Shell laboratories to my surprise they said the same thing.
    They went so far as to say that we should never use synthetics in old design engines since there were components in the oil that could cause accelerated wear.
  3. First and foremost, as far as possible use the grade of oil that the engine manufacturer recommends.
    In many cases this will be API CD, which can be difficult to obtain
  4. Otherwise, use a quality oil to API CF-4, which is the official replacement for API CD
  5. But use a synthetic? I wouldn'tt - although I (author) do in my car.

Just curious - Does this change any previous opinions or is everyone firmly entrenched and unwilling to change those long held beliefs???
Attached Files
File Type: pdf Best lubricants for yacht engines.pdf (366.6 KB, 32 views)
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Old 02-19-2015, 12:33 PM   #47
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Bacchus,
For me it's just the price. I see no reason why I couldn't use synthetic in a 1975 engine. But I can't "see" everything. Perhaps some of the new additives would do harm to seals or gaskets. Perhaps there's other things that are unknown .. to me. There's very little to gain. So I'll stick w dino as I'm assured of the results. If there was something significant to gain then I probably would. But what significant gain could there be? Very long oil change intervals have been debunked. Our engines last almost forever as it is and I don't see significant increases in economy re fuel burn ..... so what significant advantage could there be? Just significant enough to justify the price.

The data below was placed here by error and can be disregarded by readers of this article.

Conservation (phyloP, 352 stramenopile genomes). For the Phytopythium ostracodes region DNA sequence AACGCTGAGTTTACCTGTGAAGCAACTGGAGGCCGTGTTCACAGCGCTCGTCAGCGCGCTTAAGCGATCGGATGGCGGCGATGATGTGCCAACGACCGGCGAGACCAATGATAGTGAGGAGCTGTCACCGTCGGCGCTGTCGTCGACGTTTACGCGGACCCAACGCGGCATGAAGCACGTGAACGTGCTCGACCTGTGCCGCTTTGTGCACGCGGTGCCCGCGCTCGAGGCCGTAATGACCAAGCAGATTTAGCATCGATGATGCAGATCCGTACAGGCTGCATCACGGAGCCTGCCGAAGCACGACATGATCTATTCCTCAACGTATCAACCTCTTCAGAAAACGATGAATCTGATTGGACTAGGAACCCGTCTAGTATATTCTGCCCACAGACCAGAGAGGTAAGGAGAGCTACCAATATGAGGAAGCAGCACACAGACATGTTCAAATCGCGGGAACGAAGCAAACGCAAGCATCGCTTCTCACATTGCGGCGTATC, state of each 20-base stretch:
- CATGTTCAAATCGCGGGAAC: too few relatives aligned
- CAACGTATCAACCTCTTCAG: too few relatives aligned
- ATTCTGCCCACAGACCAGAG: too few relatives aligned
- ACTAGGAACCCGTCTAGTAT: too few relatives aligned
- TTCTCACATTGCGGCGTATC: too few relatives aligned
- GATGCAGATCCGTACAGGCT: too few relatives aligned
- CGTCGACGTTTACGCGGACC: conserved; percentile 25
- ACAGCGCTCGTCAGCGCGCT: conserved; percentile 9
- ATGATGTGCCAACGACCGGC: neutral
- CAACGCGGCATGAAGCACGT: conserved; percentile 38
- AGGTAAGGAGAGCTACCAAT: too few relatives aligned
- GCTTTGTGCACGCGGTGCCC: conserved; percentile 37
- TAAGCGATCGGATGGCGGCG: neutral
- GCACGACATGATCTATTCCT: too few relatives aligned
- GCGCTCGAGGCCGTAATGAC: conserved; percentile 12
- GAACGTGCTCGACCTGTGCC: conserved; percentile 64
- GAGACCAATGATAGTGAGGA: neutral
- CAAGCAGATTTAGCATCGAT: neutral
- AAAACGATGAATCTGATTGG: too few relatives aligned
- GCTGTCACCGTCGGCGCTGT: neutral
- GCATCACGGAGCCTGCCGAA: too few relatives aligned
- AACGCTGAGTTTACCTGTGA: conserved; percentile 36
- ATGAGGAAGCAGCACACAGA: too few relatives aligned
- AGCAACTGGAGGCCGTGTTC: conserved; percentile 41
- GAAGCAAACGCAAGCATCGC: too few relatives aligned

Name it and I'll switch.
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Old 02-19-2015, 12:50 PM   #48
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Bacchus,
For me it's just the price. I see no reason why I couldn't use synthetic in a 1975 engine. .
Eric

The pdf Bacchus attached states synthetics are not recommended for older engines. Nothing new with that reality other than it flies in the face of marketing blitzes. As always, stick with with what the book says or the closest thing to it.

Remembering of course that few of our engines will ever reach their practical base block hour limit, misuse and marine age will do them in first. Sooooo, the shortened life due to using the "wrong" oil is not an issue to keep too many of us awake at night.
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Old 02-19-2015, 01:37 PM   #49
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Sun chaser, that's what I have been saying. Also when you look at those wear studies, many of the best oils are also the cheapest so that chestnut about spending more to get better quality? Not in this case.

But really, this is the dead-horse issue, most have closed minds about this topic, I would say the "faith" component here is as rigid as religion. No matter what the evidence presents, many will just believe the marketing and buy the latest because the media says you should. That's what makes America great and makes it possible to get rich and buy new yachts.
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Old 02-19-2015, 03:05 PM   #50
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Most are happy with the oil they are using. There is no guarantee that the new oil will meet advertised expectations, exceed your current oil's performance, or won't be an overall failure. Why would you leave known and satisfactory expectations for something that may be only marginally better?

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Old 02-19-2015, 04:00 PM   #51
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Yesterday I put synthetic oil in my wife's 2000 Golf.
We went up to town (10min) and I'd swear the engine seemed smother.
Maybe that's why people buy stuff like this ... even if you know there's no difference it sure seems like there is.
Perhaps it seemed smoother because I was sitting in the right seat??

But there must be lower wear unless the old adage of "break it in on dino as so little wear happens w synthetic oil that break in will not happen using synthetic oil" is just an old wife's tale. I remember that from my ultralight flying days when we ran the little engines so hot that synthetic oil was clearly supperior. You could run the cylinder head temp 25degrees hotter w synthetic. And almost everyone that ran synthetic did break in on dino.